In the holding of a number of legal commentators, endless video recording and monitoring of movements in public places does not place any significant legal impediments. Though the courts have not directly ruled on the issue, prevailing understanding of the First as well as the Fourth Amendments evidence that the use of video monitoring and recording equipment in this context is a legitimate expression of the power of state to safeguard the welfare of its citizens. It can be held that the operation of this type of surveillance equipment can be likened to a “mechanical police officer;” the use of these mechanisms does not interfere with a person’s “sphere of privacy” but records the events that happen in a public area where individuals cannot invoke a right to “reasonable expectations of privacy.”
Under Title I of the 1986 Communications Privacy Act, “silent” video recording that do not involve audio recordings, are exempted from the requirements of having to obtain warrants to be conducted, compared to “wiretaps” where warrants are a must. In US v New York Telephone Company, 434 US 159 (1977), the US High Court ruled that “all audio surveillance fall within Title III, Title I’s forebear, in ruling that “pen registers” are incapable of recording sound. If a video recording device is capable of recording sound, then a warrant must first be obtained by law enforcement personnel prior to the commission of the act (Nieto, 1997, p. 1).
In Katz v United States, 389 US 347 (1967), the United States Supreme Court set the contemporary understanding of the concept of “search and seizure” as enshrined in the Fourth Amendment. In the holding of the Court, when a person volitionally shows to the public, even though he/she is in their work or at home, is not protected under the Fourth; however, the subjects that a person wants to remain private, even though the location is public in nature, that is guaranteed under the protections of the Fourth.
For example, when a person is on a sidewalk, or is in a park alone, this cannot be construed as being exempt from the “public eye” or monitoring by law enforcement personnel. This feature of the law has been decided by the US High Court in United States v Knotts, 368 US 276, 281-282 (1983). Simply put, when people publicly disclose by their actions that these can be videotaped or monitored, the person cannot claim to seek protections under the Fourth. Dealings that are conducted in “plain view” or in a public arena generally do not generate concerns regarding the Fourth; the principle is known as the “plain view rule” or “open field doctrine.”
Should a person commit an illegal act in plain view, or in the view of a surveillance camera, police officers are not required to obtain judicial mandate to search the person to locate damning evidence. Jurisprudence that assay and implement the Fourth Amendment as a “house, document, individuals, or personal effects” that are safeguarded from capricious search activities conducted by the government. In the holding of the Ninth Circuit Court of Appeals in United States v Sherman, 990 F. 2d 1265 (9th Cir. 1993), the court ruled that “individuals [recorded] in public viewhave no reasonable expectation of privacy,” and could not challenge the government’s use of the videotape at the trial.” However, with regards to videotaping activities that occurs in the confines of the person’s home, then there may be possible Fourth Amendment concerns (Nieto, 1997, p. 1).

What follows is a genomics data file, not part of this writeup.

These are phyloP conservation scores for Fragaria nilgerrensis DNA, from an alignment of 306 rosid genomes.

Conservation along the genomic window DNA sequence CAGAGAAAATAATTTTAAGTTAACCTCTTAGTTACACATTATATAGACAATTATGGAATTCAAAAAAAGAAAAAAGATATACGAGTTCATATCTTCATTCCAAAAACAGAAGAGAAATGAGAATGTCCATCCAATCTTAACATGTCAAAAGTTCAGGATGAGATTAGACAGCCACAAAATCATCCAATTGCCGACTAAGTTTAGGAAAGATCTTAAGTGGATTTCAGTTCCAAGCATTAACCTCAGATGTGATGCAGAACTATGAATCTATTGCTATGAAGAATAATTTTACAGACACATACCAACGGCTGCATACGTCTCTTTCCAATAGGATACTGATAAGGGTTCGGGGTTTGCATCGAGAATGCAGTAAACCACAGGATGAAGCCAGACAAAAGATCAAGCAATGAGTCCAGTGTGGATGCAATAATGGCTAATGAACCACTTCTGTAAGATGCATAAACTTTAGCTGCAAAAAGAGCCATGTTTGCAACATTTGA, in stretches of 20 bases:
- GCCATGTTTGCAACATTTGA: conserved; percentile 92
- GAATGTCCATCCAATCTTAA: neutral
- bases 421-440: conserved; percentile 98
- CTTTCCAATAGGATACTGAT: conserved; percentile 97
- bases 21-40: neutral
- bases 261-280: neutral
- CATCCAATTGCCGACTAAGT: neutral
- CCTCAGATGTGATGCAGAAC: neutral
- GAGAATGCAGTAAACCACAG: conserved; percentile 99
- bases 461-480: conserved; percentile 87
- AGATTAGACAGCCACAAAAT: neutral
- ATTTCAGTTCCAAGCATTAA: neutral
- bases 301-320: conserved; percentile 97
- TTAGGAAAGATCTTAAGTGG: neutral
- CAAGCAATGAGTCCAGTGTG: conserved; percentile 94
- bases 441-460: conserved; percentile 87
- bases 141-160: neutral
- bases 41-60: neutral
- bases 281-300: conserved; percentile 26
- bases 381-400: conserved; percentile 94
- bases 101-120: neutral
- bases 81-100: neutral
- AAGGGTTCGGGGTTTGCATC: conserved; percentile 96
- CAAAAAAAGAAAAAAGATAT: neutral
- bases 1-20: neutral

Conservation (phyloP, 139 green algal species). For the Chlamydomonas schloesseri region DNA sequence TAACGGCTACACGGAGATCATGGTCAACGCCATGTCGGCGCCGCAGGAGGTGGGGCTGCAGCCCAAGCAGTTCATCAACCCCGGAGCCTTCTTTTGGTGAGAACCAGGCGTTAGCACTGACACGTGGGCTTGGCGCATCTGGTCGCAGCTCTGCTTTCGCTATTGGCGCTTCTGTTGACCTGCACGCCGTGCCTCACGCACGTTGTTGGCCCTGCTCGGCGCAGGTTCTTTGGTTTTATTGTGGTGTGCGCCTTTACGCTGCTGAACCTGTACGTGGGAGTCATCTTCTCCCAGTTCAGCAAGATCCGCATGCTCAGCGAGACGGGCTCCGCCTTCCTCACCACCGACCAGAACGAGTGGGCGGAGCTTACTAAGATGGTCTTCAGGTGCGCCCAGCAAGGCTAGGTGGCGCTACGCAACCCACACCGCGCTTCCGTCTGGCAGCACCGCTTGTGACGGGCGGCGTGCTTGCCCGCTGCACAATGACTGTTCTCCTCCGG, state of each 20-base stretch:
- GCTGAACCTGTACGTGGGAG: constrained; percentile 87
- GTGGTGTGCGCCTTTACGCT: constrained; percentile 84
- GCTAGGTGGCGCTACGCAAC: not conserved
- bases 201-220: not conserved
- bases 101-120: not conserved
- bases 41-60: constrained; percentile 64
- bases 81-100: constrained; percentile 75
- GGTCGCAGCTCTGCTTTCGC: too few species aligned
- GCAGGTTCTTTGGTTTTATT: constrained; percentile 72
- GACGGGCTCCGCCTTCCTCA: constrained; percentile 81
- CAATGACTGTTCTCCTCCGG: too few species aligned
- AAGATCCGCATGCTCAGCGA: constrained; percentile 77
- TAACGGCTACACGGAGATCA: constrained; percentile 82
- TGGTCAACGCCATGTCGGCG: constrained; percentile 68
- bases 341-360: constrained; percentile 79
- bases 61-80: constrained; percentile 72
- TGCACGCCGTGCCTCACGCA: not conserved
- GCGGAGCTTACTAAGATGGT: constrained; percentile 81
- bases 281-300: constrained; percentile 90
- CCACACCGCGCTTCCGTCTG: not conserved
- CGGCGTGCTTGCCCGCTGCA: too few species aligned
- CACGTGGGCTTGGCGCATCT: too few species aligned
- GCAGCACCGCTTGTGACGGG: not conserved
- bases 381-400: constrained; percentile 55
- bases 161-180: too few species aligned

However, critics of the practice aver that government operated surveillance mechanisms can thoroughly shift the association that the police and security establishment have with the general public. On its own, surveillance cameras pose a threat to rights regarding individual privacy. According to critics, the threat to individual privacy is compounded when law enforcement authorities utilizes surveillance cameras in combination with new technologies such as facial and retinal scanning technologies, “radio frequency identification (RFID) tags, and law enforcement directories. In this light, it can be said that surveillance cameras form an integral pillar in the law enforcement philosophy.
Using surveillance cameras engenders the possibility of allowing government to actively monitor the movements of people in public places. These mechanisms are generally seen in “automated banking machines” and in the vicinity or on the premises of businesses; the use of these mechanisms in public areas by the government are a more recent event. A number of jurisdictions attempted to install cameras in the 1990s; however, many of these cities rebuffed proposals owing to budgetary and legal impediments.
With the extremist attacks on the 11th of September, 2011, completely altered conceptions on issues of privacy and freedom, and a homeland agency awash with money and zealous to support local government initiatives to embrace new intervention programs, the Federal government gave out hundreds of millions of dollars to local jurisdictions to install surveillance mechanisms and structures. State-operated surveillance programs interpose a number of severe threats to personal freedoms. With progression of technologies in this sector, the ability of these technologies to infringe on individual freedoms has also manifolded.
What has lagged behind in this area is the legal jurisprudence attendant to these scenarios. Video monitoring technologies have proliferated in American cities even though these have been argued as posing significant threats to the rights of “freedom of speech and association” protected by the First Amendment and imperil the rights to privacy and namelessness guaranteed by the Fourth Amendment as well as the texts of state fundamental laws.
People will be more reluctant in being able to exercise their collective to “speak, act, and associate with other people” when there is a large potential that their movements are being observed. In the holding of legal commentators, people will be hesitant in acting and expressing their intentions; when these know that their movements will be monitored, no matter how innocent their movements or actions may seem. In addition, people will always believe that the cameras are not the only ones “watching” them; it is ultimately the government is the one watching them.